The law also requires that the insurer “preserve inviolate the integrity of insurance.”  Again, this requirement of fairness and honesty holds insurance companies to a high standard that they routinely fail to meet.  Insurers do more than “request” their insured attend an IME.  They demand it, with letters that typically compel attendance:

“A person making a claim shall be examined by any physician we choose and paid by us as often as we reasonably may require.”

In order to continue receiving PIP benefits, the insured must comply with the terms and conditions of the insurance contract.  The patient is placed in a “lose-lose” position.  If they attend the IME, treatment will be predictably terminated.  If they do not attend the IME, PIP benefits will terminate because of the insured’s failure to cooperate, forcing the insured to stop treatment prematurely and causing greater physical harm to the patient. The insurer can “hold hostage” treatment bills pending receipt of the IME report which invariably  adversely impacts the patient’s access to health care and their ability to follow through with treatment recommendations.  More recently, insurers have started unilaterally scheduling IMEs and then when the insured has a scheduling conflict – they cry foul and assert the insured is not “cooperating” for purposes of complying with the terms of the policy.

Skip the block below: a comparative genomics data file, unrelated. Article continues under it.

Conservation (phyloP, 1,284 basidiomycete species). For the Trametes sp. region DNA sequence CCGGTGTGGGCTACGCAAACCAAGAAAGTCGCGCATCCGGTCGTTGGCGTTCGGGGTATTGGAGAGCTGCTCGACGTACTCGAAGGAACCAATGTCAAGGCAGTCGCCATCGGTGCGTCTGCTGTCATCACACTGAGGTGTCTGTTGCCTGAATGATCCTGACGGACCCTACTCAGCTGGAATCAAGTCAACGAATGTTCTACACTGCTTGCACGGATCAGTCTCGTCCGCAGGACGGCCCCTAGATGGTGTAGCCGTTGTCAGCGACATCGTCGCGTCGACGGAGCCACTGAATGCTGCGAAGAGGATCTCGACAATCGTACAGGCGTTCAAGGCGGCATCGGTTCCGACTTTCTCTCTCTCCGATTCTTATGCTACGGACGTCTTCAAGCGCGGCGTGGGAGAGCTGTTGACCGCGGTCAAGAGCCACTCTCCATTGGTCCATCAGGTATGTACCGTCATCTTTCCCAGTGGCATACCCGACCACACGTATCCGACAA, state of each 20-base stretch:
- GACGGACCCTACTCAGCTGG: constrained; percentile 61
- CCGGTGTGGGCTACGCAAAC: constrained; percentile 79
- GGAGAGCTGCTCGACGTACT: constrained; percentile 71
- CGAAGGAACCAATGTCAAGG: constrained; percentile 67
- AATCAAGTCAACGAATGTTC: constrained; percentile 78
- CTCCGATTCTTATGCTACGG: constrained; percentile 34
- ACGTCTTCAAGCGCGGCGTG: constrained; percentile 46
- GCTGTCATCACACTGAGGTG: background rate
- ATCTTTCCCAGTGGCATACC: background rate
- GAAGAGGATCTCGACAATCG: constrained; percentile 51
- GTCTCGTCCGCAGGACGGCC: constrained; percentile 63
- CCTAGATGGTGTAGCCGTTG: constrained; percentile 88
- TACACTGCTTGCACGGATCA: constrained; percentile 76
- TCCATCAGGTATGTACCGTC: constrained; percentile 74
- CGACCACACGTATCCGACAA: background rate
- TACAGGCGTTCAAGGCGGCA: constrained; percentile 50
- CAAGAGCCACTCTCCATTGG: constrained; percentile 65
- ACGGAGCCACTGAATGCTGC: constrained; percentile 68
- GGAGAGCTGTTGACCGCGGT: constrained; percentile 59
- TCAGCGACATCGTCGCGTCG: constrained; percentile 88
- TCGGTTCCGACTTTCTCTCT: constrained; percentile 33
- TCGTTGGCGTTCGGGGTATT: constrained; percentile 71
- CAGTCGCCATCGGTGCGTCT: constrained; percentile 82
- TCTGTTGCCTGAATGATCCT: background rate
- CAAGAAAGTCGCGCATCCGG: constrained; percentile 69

Time and again the insurer’s true purpose in requesting an IME is revealed by their selection of an examiner from the small group of doctors who repeatedly and routinely conclude further treatment is not necessary.  That true purpose is cost containment, a purposeful effort to reduce the amount of benefits paid out for care under the PIP policy. Where the insurer sets up the examination, hand-picks the examiner and pays the examiner or agency a significant fee, a negative outcome for the patient is often a given.  In essence, the insurer gets what it pays for, and the insured gets no benefit for the insurance premiums she dutifully paid every month